Especially with Java+Eclipse, renaming things is no pain at all, as it carefully handles all references in all classes, warns you of name collisions, etc. And as long as the class is not yet in the version control repository, I don't think there's anything wrong with renaming it 5 times.

Basically, it's a question of how you think about refactoring. Personally, I like it, though it annoys my team mates sometimes, as they believe in never touch a running system. And from everything you can refactor, changing names is one of the most harmless things you can do.

Brian Schimmel

If you are a .NET developer I strongly recommend reading the BradA, Cwalina book - Framework Design guidelines. Its all explained there.

+5  A: 

One lesson I heave learned, is that if you can't find a name for a class, there is almost always something wrong with that class:

  • you don't need it
  • it does too much
Or it does too little.
Thank you, this was actually relevant to me.

Just summarize the method/class in 'One Word', answering what it mean for? And there should be no equivalent for that word.


Not really. Considering all the difficult things you have to understand in coding, saying that naming classes and methods is one of the most difficult things in programming is preposterous. Don't get me wrong, it's sometimes hard to think of a good name but let's be real here. I'll go as far to say that it's one of the easiest parts of programming.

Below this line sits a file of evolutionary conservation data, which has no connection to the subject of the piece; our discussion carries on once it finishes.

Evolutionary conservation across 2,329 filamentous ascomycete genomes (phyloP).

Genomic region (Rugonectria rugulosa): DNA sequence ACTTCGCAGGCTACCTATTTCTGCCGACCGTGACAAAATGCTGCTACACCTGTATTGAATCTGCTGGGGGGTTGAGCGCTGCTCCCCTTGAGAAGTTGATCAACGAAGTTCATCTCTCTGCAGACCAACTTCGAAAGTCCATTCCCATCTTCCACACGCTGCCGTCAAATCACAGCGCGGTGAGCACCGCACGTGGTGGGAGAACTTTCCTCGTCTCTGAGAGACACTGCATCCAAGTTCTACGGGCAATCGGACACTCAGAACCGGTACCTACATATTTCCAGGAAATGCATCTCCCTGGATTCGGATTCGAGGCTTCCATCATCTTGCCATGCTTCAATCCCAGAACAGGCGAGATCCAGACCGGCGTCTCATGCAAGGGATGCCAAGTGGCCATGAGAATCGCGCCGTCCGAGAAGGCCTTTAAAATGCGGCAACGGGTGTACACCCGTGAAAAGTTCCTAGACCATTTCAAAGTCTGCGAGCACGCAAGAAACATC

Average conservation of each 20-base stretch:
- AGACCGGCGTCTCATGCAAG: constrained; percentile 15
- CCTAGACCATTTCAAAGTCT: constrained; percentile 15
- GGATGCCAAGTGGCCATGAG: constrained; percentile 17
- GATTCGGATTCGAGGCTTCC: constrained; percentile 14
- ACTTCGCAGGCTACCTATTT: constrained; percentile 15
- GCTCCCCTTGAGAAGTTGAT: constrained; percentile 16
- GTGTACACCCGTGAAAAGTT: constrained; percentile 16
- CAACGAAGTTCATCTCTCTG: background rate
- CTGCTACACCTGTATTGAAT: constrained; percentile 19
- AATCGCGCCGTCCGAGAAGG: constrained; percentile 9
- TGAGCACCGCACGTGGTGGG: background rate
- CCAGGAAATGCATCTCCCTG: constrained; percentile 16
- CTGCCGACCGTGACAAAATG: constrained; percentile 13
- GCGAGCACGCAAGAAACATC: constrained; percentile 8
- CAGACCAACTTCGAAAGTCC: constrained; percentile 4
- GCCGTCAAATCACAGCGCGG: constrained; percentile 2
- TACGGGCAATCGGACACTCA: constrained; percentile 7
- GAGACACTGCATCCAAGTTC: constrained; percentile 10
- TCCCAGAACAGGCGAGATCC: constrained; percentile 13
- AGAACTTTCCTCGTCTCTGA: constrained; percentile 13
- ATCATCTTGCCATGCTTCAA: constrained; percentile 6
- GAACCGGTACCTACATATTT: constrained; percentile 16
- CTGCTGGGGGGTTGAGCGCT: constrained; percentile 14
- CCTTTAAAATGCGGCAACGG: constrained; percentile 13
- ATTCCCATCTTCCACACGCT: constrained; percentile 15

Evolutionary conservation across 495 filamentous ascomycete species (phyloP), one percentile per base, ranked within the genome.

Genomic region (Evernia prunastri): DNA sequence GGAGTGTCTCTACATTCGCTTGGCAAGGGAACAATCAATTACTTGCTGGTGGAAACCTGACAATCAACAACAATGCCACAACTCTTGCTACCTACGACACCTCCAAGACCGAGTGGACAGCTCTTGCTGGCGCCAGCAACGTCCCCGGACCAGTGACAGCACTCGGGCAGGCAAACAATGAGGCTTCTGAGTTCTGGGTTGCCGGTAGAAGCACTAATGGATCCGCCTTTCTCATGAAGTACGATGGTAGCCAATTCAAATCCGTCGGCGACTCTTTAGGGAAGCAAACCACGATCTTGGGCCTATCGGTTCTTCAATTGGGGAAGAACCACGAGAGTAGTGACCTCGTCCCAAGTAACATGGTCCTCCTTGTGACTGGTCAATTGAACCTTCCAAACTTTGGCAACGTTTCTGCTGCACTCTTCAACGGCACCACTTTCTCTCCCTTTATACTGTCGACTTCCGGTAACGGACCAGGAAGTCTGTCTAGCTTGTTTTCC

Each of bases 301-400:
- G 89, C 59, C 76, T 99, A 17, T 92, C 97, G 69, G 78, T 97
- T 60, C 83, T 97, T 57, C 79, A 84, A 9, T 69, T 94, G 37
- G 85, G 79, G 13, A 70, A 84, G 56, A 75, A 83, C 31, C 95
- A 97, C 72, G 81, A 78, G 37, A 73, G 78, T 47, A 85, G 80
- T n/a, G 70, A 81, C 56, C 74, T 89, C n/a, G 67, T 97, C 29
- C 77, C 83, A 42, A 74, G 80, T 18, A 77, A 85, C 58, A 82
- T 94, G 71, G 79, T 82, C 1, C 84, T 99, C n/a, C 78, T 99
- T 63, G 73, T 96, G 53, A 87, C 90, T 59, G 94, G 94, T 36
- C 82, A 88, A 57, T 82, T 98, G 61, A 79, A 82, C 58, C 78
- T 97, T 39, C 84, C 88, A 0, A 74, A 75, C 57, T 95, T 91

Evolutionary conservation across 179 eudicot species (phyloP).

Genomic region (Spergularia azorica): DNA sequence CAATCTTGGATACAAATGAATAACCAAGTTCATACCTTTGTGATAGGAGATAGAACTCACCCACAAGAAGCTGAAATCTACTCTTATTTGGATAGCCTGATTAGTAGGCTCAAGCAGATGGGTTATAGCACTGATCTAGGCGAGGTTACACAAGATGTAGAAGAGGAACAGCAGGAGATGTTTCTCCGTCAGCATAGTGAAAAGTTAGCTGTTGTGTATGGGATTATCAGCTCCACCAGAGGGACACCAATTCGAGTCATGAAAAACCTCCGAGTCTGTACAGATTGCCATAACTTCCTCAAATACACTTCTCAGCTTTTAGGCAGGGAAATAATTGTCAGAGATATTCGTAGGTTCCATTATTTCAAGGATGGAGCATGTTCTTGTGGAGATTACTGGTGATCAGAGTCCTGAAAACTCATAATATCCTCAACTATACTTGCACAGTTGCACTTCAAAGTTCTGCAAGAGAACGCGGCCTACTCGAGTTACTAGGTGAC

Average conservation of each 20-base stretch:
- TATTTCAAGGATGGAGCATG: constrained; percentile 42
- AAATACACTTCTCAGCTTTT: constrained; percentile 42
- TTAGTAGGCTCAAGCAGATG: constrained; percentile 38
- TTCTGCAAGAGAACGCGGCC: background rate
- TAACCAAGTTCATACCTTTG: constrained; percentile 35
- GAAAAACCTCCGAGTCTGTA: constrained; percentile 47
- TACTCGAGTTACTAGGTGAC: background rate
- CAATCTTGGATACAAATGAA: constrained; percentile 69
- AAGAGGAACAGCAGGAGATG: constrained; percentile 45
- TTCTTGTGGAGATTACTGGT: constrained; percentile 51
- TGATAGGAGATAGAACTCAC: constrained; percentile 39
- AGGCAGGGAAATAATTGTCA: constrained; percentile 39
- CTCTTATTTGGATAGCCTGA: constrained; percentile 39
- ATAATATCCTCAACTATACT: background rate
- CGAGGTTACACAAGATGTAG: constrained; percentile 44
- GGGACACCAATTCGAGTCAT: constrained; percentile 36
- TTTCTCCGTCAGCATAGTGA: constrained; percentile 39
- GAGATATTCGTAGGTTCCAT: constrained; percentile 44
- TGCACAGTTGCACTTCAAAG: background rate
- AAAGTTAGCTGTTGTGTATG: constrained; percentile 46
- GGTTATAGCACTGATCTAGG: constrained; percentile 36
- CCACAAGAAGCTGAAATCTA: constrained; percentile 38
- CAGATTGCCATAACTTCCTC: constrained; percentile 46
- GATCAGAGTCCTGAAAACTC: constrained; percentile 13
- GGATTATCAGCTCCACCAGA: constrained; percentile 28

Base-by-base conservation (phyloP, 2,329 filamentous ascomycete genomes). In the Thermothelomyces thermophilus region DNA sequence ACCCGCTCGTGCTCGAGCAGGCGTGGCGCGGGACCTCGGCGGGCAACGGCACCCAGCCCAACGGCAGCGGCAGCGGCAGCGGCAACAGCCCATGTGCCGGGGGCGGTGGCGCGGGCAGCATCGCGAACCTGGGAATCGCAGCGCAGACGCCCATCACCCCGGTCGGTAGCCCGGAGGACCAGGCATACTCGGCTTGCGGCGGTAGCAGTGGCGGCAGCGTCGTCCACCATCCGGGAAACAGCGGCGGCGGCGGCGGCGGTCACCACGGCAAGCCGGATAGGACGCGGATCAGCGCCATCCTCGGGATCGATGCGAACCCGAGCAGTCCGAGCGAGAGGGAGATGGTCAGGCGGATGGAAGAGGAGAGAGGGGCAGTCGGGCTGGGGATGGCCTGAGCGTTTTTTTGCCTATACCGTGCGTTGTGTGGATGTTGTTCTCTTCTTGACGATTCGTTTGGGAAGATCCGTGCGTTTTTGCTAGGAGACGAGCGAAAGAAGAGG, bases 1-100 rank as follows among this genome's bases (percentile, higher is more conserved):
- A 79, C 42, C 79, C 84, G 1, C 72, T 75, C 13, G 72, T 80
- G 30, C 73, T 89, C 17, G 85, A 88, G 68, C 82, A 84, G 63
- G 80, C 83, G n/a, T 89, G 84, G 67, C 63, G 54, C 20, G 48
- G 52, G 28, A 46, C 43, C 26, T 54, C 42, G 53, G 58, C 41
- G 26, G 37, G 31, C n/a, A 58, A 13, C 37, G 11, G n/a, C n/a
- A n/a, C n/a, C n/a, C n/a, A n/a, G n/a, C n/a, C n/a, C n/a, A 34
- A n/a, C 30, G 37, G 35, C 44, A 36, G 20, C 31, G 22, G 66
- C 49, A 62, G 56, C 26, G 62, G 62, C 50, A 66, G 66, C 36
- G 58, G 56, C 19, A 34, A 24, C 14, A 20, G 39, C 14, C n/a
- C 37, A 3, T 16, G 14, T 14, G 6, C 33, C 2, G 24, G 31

For me I don't care how long a method or class name is as long as its descriptive and in the correct library. Long gone are the days where you should remember where each part of the API resides.

Intelisense exists for all major languages. Therefore when using a 3rd party API I like to use its intelisense for the documentation as opposed to using the 'actual' documentation.

With that in mind I am fine to create a method name such as


Long - but so what. Who doesnt use 24inch screens these days!

+1  A: 

I definitely feel you. And I feel your pain. Every name I think of just seems rubbish to me. It all seems so generic and I want to eventually learn how to inject a bit of flair and creativity into my names, making them really reflect what they describe.

One suggestion I have is to consult a Thesaurus. Word has a good one, as does Mac OS X. That can really help me get my head out of the clouds and gives me a good starting place as well as some inspiration.

John Gallagher
+1  A: 

I think this is a side effect.

It's not the actual naming that's hard. What's hard is that the process of naming makes you face the horrible fact that you have no idea what the hell you're doing.